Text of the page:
As I go about my day, I often ask people what they believe it takes for someone to get to heaven. Over the years I have received a multiplicity of answers—be a good person, help the poor, don’t break God’s rules, or just go to church. All these answers rely on human works to obtain right standing before God. The truth is none of these will ever move us one inch closer to heaven.
Sometimes human works and the gospel look an awful lot alike; however, the difference between the two are worlds apart. In a recent post J.D. Greear clearly explains what the gospel can do that human works (religion) cannot.
Chapter 9 of Hebrews is all about dealing with guilt. The author explains that the entire Old Testament system was set up to deal with guilt, though it was powerless to do the only thing we needed it to do: purify our consciences. Religious rituals only cover sin, they cannot change the heart. Christ, to whom all the Old Testament points, is able to transform us in 3 ways that the old Temple, and, in fact, no religion, can:
1. From guilt to purity.
Hebrews 9:14 says that the blood of Christ “purifies our conscience.” The tabernacle sacrifices only ever served to cover guilt, but they could never remove it. The blood of Christ takes the penalty of guilt away forever, because through his death Jesus absorbed the penalty of sin—death—into himself. As Charles Spurgeon has said, God would be unjust to punish us for our sins, because then He would be requiring two payments for the same sin.
The forgiveness now available to us because of Christ’s death is more than a mere waiving of penalty, however. Our guilt has not only been removed, but has been replaced with purity, with love, with acceptance from the very God of the universe. In response to our sin, forgiveness says, “You may go.” The gospel tells us, “You are cherished; you may come.”
2. From dead works to loving service.
Again, in Hebrews 9:14, the author tells us that the blood of Christ purifies us “from dead works to serve the living God.” Religion is filled with all kinds of works, various attempts to get God to approve of us. These works are dead, because they are not love for God, but love for self. We perform for God not because we love Him but because we want something from him. If I were to take my friend out to dinner because I know he has a beach house, it’s not done out of love. I am making an investment: sixty bucks for a nice meal and I can score a week at the Outer Banks!
When you strive to do good works to gain acceptance, your works are dead. This is the difference between religion and the gospel. In religion you do good works to be accepted by God; in the gospel you do good works because you are accepted by God.
As John Newton, the author of Amazing Grace, wrote in another of his hymns:
Our pleasure and our duty, though opposite before, Since we have seen His beauty, are joined apart no more. To see the Law by Christ fulfilled, to hear His pardoning voice, Transforms a Slave into a Child, and Duty into Choice.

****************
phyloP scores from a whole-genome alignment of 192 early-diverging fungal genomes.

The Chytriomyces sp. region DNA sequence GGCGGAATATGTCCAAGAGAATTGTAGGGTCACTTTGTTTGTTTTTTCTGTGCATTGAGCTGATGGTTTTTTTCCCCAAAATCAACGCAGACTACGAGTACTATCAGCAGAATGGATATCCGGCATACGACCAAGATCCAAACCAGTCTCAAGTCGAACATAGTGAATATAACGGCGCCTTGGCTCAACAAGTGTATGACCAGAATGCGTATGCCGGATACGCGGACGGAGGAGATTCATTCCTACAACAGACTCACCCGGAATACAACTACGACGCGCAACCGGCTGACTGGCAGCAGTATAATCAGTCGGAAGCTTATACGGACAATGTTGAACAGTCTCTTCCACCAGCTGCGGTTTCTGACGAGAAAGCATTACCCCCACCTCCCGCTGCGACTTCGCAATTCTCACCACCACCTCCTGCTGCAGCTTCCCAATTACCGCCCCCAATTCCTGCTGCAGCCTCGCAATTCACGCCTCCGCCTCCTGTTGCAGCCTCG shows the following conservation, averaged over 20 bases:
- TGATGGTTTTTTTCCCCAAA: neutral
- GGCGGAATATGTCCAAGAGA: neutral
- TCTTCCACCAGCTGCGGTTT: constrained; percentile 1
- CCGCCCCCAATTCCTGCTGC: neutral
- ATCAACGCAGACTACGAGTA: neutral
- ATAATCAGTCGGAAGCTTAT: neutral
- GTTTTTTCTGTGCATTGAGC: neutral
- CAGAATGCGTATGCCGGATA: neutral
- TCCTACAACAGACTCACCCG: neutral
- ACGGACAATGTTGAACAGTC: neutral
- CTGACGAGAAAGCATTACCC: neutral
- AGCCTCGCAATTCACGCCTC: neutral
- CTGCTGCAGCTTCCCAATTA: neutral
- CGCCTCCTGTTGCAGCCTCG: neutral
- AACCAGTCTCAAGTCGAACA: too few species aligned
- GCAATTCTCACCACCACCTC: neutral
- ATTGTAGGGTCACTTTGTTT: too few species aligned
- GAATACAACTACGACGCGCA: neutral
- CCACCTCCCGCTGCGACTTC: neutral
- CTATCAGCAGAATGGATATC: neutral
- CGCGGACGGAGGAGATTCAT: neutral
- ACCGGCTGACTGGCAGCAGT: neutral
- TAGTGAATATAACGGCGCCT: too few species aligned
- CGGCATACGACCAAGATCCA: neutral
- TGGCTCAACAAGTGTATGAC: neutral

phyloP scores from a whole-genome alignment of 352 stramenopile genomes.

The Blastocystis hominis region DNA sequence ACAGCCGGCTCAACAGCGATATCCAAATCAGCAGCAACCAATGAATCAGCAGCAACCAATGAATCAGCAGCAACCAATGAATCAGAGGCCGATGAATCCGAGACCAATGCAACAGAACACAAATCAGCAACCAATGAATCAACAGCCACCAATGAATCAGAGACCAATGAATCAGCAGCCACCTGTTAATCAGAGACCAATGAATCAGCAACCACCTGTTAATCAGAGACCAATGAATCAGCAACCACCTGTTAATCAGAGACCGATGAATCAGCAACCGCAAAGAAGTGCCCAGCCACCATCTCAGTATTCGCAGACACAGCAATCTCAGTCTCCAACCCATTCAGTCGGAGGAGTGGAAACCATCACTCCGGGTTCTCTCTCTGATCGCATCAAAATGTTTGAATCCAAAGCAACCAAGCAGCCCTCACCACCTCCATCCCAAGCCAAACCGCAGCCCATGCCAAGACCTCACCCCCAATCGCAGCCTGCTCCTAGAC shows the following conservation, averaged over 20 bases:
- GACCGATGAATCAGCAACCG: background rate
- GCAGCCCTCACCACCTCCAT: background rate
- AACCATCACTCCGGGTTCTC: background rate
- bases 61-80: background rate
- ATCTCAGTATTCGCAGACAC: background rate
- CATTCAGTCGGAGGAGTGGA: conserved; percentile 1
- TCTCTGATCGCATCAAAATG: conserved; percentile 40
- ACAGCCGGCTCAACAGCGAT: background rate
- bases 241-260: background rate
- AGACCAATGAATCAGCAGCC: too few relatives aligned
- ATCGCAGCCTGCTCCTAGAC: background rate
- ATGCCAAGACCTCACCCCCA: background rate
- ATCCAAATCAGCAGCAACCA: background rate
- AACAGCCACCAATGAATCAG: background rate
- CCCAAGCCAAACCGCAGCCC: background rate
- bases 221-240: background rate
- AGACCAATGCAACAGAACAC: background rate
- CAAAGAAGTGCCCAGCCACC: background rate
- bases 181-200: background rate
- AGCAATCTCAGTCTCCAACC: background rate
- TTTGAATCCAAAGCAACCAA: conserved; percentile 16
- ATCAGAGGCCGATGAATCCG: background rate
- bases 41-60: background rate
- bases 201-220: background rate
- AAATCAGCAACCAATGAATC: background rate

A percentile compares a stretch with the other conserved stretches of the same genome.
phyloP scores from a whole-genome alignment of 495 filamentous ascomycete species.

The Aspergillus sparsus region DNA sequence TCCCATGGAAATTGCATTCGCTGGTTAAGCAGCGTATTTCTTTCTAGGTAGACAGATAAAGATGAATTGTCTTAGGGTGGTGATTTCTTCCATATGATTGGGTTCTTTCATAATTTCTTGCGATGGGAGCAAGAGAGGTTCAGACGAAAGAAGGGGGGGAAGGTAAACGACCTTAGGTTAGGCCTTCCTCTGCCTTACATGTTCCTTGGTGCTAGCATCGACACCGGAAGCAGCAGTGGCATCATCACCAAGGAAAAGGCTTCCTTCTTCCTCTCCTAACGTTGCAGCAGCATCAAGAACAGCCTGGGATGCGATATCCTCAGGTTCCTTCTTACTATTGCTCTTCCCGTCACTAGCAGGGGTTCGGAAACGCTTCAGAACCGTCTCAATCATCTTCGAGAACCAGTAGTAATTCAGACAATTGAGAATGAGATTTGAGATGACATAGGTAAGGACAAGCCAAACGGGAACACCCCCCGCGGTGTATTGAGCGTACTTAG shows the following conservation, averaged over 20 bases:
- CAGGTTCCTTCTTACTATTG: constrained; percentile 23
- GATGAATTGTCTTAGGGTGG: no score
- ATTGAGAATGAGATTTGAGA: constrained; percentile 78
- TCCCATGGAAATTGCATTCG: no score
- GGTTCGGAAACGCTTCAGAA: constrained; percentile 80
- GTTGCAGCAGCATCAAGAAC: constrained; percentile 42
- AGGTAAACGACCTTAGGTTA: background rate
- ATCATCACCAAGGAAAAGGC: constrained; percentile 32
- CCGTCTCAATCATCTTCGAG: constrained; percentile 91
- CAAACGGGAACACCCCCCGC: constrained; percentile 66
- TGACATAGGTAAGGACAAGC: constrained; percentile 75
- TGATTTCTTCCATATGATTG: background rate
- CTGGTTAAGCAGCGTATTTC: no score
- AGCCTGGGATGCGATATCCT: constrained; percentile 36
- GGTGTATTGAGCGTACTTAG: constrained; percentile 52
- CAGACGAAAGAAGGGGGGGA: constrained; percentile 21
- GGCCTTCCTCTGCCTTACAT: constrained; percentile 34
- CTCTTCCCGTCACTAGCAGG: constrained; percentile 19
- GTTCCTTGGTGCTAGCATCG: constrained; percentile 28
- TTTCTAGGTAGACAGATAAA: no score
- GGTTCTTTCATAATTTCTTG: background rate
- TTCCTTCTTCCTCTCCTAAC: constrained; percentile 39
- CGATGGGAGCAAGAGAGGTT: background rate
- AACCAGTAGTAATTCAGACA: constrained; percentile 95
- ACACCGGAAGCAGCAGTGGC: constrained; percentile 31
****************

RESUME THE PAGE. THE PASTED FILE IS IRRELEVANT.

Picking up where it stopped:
Religious ritual cannot take away sin. The Jewish people made a tragic mistake. They took the symbols of sacrifice and started to treat them like they were the real thing, like adherence to religious ritual could actually take away sin. People do that today when they think that certain religious rituals (like taking communion, regular church attendance, tithing, or saying a ‘Hail Mary’) can take away their sin. At their very best they can merely covering sin, like spraying yourself with perfume instead of taking a bath. That may work a few times, but soon enough the stench permeates the perfume. The blood of Jesus does not cover our sin with some kind of religious cologne, it removes our sin and transforms our hearts. Apart from faith in Christ, religious rituals are dead works. Alive with faith, religious activity becomes loving service.
3. From dread of God to longing for Him.
As we see in Hebrews 9:28, the gospel replaces the sense of dread we used to have before God with a deep sense of longing. When we fear judgment, the thought of being in God’s presence is dreadful. The sacrifice of Jesus, however, assures us that judgment is gone, and in its place are God’s love and acceptance. When we realize this, God’s presence becomes something we desperately crave.
I see this with my kids. When I come home from a trip, my four children will rush out to meet me at my car. My four-year-old daughter will immediately start to give me the details of everything that happened while I was away. It doesn’t make much sense, since she’s four, but she knows I’ll listen eagerly. They know that I long to be near them, so they long to be near me. When they think I am angry, however, or in a bad mood, they stay away. Many people are like that with God. They dread being around Him because they fear displeasure or judgment.
The gospel gives us the confidence of a beloved child before God. Rather than fearing His judgment, we sense only approval and tenderness. We cry “Abba, Father,” and we begin to long for Him.